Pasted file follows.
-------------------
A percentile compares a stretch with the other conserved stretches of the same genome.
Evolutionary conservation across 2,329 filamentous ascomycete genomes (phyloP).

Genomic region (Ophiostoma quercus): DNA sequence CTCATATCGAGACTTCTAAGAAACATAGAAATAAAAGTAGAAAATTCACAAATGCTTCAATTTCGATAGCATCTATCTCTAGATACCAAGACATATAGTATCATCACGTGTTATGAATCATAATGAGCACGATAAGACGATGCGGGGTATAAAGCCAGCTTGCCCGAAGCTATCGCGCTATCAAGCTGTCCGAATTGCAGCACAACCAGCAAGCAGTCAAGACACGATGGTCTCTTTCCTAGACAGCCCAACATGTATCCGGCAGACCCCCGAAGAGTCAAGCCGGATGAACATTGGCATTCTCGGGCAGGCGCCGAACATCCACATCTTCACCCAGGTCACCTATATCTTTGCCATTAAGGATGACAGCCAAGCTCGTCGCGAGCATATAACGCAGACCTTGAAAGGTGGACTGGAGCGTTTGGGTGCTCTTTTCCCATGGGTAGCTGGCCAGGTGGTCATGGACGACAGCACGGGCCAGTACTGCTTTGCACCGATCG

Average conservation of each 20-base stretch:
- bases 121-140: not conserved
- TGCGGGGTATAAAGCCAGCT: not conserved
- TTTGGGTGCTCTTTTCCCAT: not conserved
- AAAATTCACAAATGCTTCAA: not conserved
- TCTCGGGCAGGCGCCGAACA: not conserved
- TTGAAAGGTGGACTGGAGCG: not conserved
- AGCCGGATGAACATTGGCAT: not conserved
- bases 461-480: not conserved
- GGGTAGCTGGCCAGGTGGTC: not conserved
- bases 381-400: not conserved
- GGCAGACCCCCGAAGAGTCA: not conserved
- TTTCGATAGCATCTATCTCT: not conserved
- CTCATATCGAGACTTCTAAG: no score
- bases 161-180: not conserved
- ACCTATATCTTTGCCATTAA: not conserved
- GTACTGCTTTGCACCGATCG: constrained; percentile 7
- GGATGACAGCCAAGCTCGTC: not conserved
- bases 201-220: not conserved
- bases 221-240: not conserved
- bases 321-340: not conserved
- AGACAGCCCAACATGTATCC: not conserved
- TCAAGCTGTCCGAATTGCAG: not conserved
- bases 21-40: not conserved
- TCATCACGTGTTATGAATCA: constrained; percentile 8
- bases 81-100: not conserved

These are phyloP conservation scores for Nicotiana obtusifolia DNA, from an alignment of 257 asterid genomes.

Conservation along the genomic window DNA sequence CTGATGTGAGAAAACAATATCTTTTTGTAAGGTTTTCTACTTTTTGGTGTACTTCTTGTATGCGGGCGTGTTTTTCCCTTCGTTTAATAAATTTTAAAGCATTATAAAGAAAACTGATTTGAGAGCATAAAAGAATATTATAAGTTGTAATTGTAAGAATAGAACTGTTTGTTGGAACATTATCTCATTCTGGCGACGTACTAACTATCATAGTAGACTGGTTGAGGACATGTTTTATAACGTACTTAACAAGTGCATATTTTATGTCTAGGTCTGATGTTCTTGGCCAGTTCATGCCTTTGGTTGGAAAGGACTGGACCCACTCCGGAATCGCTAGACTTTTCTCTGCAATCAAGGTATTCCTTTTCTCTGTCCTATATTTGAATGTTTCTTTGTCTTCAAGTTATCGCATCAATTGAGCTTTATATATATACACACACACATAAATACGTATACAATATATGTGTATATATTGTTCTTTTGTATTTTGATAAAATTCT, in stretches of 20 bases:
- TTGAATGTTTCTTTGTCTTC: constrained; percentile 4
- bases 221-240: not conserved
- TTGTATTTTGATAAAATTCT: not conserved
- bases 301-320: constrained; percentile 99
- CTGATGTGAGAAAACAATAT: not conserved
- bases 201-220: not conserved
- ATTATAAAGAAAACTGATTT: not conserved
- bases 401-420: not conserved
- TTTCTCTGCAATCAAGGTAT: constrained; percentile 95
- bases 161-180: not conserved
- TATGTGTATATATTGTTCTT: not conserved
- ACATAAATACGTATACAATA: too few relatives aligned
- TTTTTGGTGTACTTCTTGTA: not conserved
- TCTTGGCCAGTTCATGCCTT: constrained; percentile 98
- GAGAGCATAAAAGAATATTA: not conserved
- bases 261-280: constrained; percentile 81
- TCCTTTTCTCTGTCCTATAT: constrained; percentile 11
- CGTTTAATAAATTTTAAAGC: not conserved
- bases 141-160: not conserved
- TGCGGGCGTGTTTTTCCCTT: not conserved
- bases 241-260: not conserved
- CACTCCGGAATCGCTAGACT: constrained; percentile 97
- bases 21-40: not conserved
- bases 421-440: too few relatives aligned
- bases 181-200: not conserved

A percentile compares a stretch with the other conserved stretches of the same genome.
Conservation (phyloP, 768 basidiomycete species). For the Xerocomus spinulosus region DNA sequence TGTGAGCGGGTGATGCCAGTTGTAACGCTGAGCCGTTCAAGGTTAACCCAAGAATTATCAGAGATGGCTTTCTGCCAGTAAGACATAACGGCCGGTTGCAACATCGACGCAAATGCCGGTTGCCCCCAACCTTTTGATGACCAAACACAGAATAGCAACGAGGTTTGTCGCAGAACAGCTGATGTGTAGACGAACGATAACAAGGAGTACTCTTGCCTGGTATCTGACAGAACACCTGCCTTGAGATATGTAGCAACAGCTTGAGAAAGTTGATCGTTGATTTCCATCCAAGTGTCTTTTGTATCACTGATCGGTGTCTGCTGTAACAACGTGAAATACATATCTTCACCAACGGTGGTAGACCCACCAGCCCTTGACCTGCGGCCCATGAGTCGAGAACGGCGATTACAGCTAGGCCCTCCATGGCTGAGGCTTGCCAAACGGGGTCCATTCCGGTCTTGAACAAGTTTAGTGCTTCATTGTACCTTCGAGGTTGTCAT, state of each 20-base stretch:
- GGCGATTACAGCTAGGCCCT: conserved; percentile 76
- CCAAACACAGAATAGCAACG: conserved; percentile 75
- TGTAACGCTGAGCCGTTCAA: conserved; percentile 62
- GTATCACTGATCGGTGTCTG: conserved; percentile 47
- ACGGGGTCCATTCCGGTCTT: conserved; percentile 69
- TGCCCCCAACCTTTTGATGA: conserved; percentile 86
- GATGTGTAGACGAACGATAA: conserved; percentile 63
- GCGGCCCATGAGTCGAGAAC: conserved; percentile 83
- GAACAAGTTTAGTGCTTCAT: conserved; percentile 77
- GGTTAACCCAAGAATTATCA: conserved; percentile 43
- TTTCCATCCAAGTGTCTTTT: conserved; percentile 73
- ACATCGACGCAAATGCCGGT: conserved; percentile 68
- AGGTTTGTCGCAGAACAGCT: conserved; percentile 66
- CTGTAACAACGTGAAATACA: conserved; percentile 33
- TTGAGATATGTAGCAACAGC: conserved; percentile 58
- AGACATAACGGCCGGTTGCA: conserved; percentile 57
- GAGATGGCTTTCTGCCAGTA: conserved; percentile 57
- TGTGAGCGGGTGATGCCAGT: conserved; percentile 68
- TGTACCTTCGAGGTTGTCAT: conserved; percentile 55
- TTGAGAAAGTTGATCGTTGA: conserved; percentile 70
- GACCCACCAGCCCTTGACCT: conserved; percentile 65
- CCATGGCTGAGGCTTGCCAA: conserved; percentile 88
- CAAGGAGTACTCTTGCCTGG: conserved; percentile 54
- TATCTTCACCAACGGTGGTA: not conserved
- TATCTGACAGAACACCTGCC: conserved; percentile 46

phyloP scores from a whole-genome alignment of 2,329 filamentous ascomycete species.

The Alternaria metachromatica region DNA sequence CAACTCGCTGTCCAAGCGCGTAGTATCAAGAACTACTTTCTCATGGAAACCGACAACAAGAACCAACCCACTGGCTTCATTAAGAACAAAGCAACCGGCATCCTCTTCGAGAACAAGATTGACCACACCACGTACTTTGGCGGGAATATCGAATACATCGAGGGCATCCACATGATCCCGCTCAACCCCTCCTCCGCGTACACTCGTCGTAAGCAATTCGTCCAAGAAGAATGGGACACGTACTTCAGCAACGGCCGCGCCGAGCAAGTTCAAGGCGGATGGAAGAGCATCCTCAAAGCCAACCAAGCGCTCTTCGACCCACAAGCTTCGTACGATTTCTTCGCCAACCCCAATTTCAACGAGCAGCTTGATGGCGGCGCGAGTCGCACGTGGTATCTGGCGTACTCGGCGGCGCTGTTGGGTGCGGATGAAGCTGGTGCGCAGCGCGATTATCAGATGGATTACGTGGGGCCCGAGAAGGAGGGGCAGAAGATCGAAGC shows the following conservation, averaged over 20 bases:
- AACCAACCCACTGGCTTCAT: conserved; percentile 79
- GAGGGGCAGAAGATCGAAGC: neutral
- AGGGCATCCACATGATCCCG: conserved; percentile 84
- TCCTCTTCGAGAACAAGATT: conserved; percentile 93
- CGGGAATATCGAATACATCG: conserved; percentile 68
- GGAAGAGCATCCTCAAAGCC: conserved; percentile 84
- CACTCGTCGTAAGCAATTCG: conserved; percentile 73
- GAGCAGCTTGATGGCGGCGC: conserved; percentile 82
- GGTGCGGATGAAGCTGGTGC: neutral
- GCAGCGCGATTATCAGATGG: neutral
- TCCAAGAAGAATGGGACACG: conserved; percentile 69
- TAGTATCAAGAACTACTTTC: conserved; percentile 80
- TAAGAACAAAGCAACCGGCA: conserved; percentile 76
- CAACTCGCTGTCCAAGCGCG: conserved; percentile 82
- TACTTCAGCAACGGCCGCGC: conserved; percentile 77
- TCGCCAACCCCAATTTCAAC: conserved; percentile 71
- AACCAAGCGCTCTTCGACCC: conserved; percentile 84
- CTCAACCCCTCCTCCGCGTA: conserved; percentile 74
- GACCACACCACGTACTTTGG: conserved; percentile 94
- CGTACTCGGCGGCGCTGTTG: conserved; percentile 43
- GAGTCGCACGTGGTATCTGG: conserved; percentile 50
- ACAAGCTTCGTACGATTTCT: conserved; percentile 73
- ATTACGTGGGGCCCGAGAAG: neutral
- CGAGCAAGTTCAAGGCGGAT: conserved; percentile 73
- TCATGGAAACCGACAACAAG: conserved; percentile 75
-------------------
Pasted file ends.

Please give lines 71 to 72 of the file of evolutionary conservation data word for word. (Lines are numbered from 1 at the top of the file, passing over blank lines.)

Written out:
- AGGTTTGTCGCAGAACAGCT: conserved; percentile 66
- CTGTAACAACGTGAAATACA: conserved; percentile 33